Three days later (day 35), a second chiropractic treatment was given (figure 5). The infant was sucking at the breast and able to feed for extended periods of time. A total of 750ml was taken.

Figure 5
Figure 5. Second chiropractic session – visual decrease in jaw recession.

The day after the second chiropractic session the infant managed three breastfeeds directly from the breast. The tongue seemed to be protruding further. While breastfeeding, it seemed that the infant became frustrated at flow rate but managed four minutes of direct feeding at a time. Bottle intake was 700mls on Day 36.

Six days after the original chiropractic session (day 38) the mother reported more direct breastfeeding; she also reported a strong suck causing nipple pain. The infant had managed two full feeds from the breast and the mother continued with the home exercise program. A video was sent to the chiropractor from the mother and a feed observed (figure 6). The video showed a deeper latch; however residual tightness remained in the facial muscles. Her milk supply seemed to have stabilized as she reported, she had “lots of milk.”

Figure 6
Figure 6. Feeding assessment received six days post original treatment.

A further consult to reassess the latch and cause of nipple pain occurred on day 40, which was her third chiropractic treatment. The jaw seemed to have reduced the degree of recession (figure 5) and she managed to create a seal around the breast, her tongue was more mobile and range of movement was good. Range of movement in the jaw had improved allowing a wide mouth for latching. The nipple pain the mother had been experiencing seemed to be settling.

At 6 weeks of age the infant weighed 4320g (see growth chart in Figure 1). The infant seemed to be bringing up milk which was attributed to the fact she wasn’t used to the volumes she was able to drink. Education and burping techniques were given to the parents, along with holding the infant upright post feed for 20 minutes to minimize the positing as the possibility of aerophagia (taking air in at the breast often seen with oral motor dysfunction as a result of ankyloglossia, coming on and off the breast or during bouts of crying) might be contributing to the increase in refluxing.10

At 4 months of age she presented to the clinic with an acute torticollis. Treatment included modified cervical adjustments, sternal clavicular mobilizations, thoracic releases and bilateral sacrum adjustments. Home exercise program consisting of neck and core strengthening exercises were given. These included tummy time, encouraging looking up, with every nappy change side to sit up (from supine roll the infant onto their left hip, aim the right shoulder to the left hip and encourage the infant with your voice to sit up, then do opposite side). Neck stiffness cleared after one session. At this age, infants gain neck control and feeding becomes less reflexive.11,12 This may lead to feeding difficulties however this infant experienced no feeding difficulties at this stage. She weighed 6640g meaning she had picked up 232g per week in the last 10 weeks. This was within normal ranges for her current age.13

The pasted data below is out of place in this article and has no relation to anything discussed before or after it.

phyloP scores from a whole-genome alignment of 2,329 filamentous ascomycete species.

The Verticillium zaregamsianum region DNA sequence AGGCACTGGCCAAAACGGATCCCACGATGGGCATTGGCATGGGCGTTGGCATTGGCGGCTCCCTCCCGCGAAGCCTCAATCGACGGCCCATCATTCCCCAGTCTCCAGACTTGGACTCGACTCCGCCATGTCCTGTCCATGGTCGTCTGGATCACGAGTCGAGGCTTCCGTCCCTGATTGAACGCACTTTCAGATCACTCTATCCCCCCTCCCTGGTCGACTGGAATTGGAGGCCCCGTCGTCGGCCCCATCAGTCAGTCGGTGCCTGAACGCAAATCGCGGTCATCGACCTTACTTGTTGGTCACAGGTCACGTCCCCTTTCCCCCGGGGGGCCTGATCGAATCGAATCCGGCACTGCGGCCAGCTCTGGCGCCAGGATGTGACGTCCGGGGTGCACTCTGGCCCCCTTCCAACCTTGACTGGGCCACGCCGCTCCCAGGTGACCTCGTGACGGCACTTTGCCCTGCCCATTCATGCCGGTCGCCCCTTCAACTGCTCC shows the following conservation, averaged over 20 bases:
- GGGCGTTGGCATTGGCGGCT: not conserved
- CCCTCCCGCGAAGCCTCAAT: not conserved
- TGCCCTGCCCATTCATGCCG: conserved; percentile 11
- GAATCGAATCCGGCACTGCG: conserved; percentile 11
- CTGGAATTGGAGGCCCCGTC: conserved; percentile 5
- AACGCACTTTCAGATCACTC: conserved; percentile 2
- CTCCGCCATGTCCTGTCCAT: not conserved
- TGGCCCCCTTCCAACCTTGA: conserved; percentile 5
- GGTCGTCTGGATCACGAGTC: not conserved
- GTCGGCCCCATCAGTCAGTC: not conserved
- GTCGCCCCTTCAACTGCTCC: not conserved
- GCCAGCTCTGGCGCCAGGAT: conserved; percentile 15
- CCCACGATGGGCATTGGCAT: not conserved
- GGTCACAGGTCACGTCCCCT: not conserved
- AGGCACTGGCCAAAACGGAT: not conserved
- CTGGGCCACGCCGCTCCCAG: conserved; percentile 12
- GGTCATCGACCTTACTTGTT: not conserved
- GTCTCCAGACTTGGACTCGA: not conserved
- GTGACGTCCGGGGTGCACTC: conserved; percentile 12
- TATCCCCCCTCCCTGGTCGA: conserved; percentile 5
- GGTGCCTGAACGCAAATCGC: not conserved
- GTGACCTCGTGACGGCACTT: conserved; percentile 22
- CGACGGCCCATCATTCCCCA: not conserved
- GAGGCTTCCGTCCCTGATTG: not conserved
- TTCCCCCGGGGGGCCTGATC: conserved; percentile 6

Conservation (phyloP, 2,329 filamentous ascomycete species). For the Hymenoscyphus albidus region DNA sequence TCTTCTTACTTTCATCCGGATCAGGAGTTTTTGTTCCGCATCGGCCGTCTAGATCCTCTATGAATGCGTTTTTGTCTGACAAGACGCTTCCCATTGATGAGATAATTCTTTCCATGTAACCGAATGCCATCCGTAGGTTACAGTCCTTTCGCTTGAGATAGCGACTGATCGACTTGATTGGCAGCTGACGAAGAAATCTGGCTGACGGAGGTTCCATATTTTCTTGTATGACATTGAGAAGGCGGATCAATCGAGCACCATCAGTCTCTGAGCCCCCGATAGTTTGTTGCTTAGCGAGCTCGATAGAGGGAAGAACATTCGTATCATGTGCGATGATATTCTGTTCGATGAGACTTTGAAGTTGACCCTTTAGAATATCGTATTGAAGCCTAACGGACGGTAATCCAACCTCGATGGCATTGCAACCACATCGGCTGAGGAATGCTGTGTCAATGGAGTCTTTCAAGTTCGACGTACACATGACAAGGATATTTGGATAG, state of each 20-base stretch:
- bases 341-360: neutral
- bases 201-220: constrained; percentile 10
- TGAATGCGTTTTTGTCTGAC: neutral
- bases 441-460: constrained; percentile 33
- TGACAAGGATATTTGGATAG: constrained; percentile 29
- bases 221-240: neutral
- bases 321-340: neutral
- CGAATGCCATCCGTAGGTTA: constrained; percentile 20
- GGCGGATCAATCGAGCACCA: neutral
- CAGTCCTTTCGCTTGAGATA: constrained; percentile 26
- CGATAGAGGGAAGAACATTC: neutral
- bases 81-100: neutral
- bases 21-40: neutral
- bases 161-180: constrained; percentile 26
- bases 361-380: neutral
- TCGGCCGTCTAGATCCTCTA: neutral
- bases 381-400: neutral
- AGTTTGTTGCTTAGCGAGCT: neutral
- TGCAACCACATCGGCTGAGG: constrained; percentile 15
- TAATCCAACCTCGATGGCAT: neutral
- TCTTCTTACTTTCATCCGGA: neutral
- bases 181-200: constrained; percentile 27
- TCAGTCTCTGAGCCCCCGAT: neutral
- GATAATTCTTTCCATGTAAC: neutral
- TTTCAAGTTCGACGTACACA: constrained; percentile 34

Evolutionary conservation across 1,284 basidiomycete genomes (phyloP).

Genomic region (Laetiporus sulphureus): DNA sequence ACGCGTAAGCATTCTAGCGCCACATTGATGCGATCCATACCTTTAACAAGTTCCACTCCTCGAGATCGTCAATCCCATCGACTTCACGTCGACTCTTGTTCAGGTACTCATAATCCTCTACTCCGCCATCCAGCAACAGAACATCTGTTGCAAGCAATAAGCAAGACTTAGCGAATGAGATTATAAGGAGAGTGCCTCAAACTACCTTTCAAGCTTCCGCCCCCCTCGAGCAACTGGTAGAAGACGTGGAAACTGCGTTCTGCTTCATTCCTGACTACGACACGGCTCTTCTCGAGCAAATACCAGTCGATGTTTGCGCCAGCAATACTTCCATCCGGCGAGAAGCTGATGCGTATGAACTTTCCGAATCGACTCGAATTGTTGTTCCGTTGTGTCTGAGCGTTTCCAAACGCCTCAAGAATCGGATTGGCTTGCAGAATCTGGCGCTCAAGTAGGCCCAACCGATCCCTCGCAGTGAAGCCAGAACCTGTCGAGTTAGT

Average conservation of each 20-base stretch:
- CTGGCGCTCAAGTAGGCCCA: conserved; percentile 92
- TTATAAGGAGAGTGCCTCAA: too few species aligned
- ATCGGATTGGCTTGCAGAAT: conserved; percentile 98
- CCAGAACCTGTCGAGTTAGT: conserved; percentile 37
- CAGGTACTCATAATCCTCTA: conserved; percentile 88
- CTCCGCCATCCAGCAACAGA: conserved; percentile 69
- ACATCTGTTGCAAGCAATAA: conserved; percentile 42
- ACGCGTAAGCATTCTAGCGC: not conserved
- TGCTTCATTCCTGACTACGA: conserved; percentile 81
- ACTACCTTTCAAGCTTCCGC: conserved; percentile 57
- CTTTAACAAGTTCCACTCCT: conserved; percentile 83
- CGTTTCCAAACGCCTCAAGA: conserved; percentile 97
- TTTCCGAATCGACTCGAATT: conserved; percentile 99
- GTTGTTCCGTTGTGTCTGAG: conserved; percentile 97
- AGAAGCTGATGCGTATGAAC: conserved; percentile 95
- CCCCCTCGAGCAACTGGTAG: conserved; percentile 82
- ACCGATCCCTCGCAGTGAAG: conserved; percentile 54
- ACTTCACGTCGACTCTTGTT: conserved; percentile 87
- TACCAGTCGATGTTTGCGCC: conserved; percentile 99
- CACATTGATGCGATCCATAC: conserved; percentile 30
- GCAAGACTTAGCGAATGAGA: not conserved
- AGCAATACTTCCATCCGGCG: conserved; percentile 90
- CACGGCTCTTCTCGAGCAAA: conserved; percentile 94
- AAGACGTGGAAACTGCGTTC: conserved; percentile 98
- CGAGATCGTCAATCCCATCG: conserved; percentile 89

No adverse effects were reported by the parents post chiropractic care and adjustment.

This case study demonstrated that a multi-disciplinary team was required to manage a difficult case of sub-optimal breastfeeding. Chiropractic care has proved to be an important part of the multi-disciplinary team used to not only treat breastfeeding difficulties but also play a role in the management of tongue tie or tethered oral tissue.

Christine Swanepoel for trusting me with your clients and working together to find a solution for our feeding triad. Thank you for giving me access to your clinical notes and assisting where possible. Sr. Heather for your guidance and support in writing this up. Sr. Hettie for her assistance in becoming a lactation consultant and being able to help so many dyads. Mom, Dad, and infant for allowing me to help others in their feeding difficulties by sharing your story.

Permission (informed consent) was received from Christine Swanepoel and most importantly the parents of the patient.

Conflict of Interest
There were no conflicts of interest.